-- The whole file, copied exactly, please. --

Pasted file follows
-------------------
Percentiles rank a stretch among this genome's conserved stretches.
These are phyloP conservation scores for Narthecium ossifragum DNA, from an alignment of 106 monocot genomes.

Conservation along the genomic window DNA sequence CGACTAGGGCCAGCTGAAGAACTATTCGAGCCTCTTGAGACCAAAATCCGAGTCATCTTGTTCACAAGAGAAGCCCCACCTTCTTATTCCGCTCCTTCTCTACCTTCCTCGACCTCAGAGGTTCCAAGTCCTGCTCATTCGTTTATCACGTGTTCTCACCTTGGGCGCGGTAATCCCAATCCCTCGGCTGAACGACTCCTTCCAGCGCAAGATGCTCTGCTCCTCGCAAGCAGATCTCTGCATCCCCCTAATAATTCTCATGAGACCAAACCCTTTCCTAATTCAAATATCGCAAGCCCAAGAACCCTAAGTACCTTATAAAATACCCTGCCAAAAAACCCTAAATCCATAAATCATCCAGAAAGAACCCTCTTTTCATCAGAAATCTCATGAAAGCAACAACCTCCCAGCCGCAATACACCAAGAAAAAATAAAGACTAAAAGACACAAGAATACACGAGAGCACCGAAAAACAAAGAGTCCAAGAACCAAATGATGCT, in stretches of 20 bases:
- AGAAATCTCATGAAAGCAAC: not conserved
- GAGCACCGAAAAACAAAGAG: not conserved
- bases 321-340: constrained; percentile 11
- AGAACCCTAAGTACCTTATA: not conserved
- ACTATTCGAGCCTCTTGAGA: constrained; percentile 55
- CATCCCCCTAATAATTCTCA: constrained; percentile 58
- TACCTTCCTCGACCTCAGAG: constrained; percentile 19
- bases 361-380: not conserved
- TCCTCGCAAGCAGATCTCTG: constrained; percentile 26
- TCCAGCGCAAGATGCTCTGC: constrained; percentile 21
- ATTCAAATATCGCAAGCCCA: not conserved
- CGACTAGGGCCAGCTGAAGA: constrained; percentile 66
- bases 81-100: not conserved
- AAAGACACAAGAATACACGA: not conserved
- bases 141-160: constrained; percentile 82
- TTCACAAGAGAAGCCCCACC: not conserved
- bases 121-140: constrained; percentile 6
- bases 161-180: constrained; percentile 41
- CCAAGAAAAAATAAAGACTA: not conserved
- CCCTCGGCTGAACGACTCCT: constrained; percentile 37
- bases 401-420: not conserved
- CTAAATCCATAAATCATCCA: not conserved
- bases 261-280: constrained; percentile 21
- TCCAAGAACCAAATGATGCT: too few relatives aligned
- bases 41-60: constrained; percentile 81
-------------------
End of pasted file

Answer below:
Percentiles rank a stretch among this genome's conserved stretches.
These are phyloP conservation scores for Narthecium ossifragum DNA, from an alignment of 106 monocot genomes.

Conservation along the genomic window DNA sequence CGACTAGGGCCAGCTGAAGAACTATTCGAGCCTCTTGAGACCAAAATCCGAGTCATCTTGTTCACAAGAGAAGCCCCACCTTCTTATTCCGCTCCTTCTCTACCTTCCTCGACCTCAGAGGTTCCAAGTCCTGCTCATTCGTTTATCACGTGTTCTCACCTTGGGCGCGGTAATCCCAATCCCTCGGCTGAACGACTCCTTCCAGCGCAAGATGCTCTGCTCCTCGCAAGCAGATCTCTGCATCCCCCTAATAATTCTCATGAGACCAAACCCTTTCCTAATTCAAATATCGCAAGCCCAAGAACCCTAAGTACCTTATAAAATACCCTGCCAAAAAACCCTAAATCCATAAATCATCCAGAAAGAACCCTCTTTTCATCAGAAATCTCATGAAAGCAACAACCTCCCAGCCGCAATACACCAAGAAAAAATAAAGACTAAAAGACACAAGAATACACGAGAGCACCGAAAAACAAAGAGTCCAAGAACCAAATGATGCT, in stretches of 20 bases:
- AGAAATCTCATGAAAGCAAC: not conserved
- GAGCACCGAAAAACAAAGAG: not conserved
- bases 321-340: constrained; percentile 11
- AGAACCCTAAGTACCTTATA: not conserved
- ACTATTCGAGCCTCTTGAGA: constrained; percentile 55
- CATCCCCCTAATAATTCTCA: constrained; percentile 58
- TACCTTCCTCGACCTCAGAG: constrained; percentile 19
- bases 361-380: not conserved
- TCCTCGCAAGCAGATCTCTG: constrained; percentile 26
- TCCAGCGCAAGATGCTCTGC: constrained; percentile 21
- ATTCAAATATCGCAAGCCCA: not conserved
- CGACTAGGGCCAGCTGAAGA: constrained; percentile 66
- bases 81-100: not conserved
- AAAGACACAAGAATACACGA: not conserved
- bases 141-160: constrained; percentile 82
- TTCACAAGAGAAGCCCCACC: not conserved
- bases 121-140: constrained; percentile 6
- bases 161-180: constrained; percentile 41
- CCAAGAAAAAATAAAGACTA: not conserved
- CCCTCGGCTGAACGACTCCT: constrained; percentile 37
- bases 401-420: not conserved
- CTAAATCCATAAATCATCCA: not conserved
- bases 261-280: constrained; percentile 21
- TCCAAGAACCAAATGATGCT: too few relatives aligned
- bases 41-60: constrained; percentile 81